The Philippines is an archipelago of 7083 islands in Southeast Asia. Filipinos belong to the Indo-Malay group that spread out from the southern tip of Asia to settle as far as Polynesia in the South Pacific. The Philippines was a colony of Spain from 1564 to 1898, when it was ceded to the United States following the Spanish-American War. The country was governed as a commonwealth by the Americans until 1941, when it was lost to Japan in the Second World War. It was subsequently liberated by the Allied forces and granted independence on 4 July 1946. However, Filipinos now celebrate Independence Day on 12 June to commemorate the original proclamation of independence from Spain in 1898.
Immigration to Canada
The first people to come to Canada from the Phillippines arrived in 1931. Until the late 20th century, Canada’s Filipino population was small, but since 1991, Filipino immigration to Canada has increased dramatically. The focus on Canada's own labour needs enabled skilled and well-trained Filipinos—the result of compulsory mass public education—to enter Canada in large numbers. Overpopulation and economic and political difficulties in the Philippines caused massive emigration starting in the 1970s. The Philippines has become the third largest source of immigrants in Canada, after China and India.
Filipino Canadians Today
Because of their English proficiency and relatively high education (more than 30% of the Filipinos who come to Canada have at least a bachelor's degree), Filipinos tend to integrate into urban communities and are often actively involved with their communities rather than forming ethnic enclaves. The majority of Filipino Canadians—more than 40%—live in Toronto, and most live in other metropolitan areas including Vancouver, Winnipeg, Montreal, Calgary and Edmonton.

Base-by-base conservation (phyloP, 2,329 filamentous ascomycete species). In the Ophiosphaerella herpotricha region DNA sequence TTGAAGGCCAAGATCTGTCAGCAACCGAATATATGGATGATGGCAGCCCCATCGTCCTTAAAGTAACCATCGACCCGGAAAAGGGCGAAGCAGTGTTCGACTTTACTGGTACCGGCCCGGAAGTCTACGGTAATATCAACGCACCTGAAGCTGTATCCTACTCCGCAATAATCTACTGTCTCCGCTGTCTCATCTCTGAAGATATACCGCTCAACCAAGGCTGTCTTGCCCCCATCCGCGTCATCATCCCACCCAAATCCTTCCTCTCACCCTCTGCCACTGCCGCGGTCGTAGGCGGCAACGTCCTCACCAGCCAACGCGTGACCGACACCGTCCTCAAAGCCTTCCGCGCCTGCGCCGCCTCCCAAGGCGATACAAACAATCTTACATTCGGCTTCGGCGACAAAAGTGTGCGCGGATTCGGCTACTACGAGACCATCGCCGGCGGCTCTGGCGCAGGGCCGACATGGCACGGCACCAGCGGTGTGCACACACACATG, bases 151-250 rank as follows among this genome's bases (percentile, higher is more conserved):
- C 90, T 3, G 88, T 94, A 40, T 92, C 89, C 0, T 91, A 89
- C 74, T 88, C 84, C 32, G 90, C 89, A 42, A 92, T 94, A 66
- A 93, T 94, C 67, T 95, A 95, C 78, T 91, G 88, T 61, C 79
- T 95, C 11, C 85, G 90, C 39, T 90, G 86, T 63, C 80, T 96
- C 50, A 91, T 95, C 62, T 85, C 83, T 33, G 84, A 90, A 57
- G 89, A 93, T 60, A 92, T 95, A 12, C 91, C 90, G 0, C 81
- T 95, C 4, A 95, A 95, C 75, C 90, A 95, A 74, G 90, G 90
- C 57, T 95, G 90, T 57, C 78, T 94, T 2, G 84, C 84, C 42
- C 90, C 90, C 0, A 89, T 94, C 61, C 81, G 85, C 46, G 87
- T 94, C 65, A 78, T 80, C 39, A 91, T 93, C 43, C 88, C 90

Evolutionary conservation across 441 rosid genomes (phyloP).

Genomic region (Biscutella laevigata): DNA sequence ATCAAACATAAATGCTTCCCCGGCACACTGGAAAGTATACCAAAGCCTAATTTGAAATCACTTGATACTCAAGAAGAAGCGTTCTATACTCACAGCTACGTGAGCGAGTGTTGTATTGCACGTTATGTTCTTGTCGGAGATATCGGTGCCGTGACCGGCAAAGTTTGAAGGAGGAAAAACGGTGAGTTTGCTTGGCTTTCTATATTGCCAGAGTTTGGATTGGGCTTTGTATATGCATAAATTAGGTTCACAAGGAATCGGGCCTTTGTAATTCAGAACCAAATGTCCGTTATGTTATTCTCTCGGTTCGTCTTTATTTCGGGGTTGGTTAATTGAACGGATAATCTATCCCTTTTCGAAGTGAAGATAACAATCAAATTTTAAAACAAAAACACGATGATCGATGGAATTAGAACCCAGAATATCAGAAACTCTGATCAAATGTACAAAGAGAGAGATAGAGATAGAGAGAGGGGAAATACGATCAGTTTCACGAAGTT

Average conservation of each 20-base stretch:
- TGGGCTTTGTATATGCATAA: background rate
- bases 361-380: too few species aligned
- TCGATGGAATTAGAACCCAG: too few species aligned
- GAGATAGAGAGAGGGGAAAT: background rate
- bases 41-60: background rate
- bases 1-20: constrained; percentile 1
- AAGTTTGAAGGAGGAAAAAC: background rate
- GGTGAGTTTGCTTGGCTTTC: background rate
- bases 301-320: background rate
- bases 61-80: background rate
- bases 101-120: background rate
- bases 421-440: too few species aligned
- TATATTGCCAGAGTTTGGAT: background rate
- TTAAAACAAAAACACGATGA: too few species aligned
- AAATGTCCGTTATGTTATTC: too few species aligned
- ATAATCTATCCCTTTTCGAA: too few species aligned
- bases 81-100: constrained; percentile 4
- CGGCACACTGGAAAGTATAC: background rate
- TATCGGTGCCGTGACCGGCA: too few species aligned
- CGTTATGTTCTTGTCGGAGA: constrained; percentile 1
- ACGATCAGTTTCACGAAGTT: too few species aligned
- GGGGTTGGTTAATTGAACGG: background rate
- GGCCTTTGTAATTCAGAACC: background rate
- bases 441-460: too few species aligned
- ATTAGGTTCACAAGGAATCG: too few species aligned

There are more than 1000 Filipino associations all over Canada formed along provincial or regional origins, university affiliations or common interests. They participate in community festivals and civic celebrations. The Filipino communities are served by an active ethnic media: newspapers, magazines, TV and radio stations. Toronto publishes at least five newspapers; Vancouver has four. Many of the closely knit Filipino families in Canada still adhere to the Asian value of respect for elders, appreciation of education, belief in self-reliance and upholding family honour.
The Roman Catholic Church serves as the centre of much Filipino social interaction outside the home. Religious holidays are celebrated with traditional rites, featuring native songs and dances, special foods and decorations.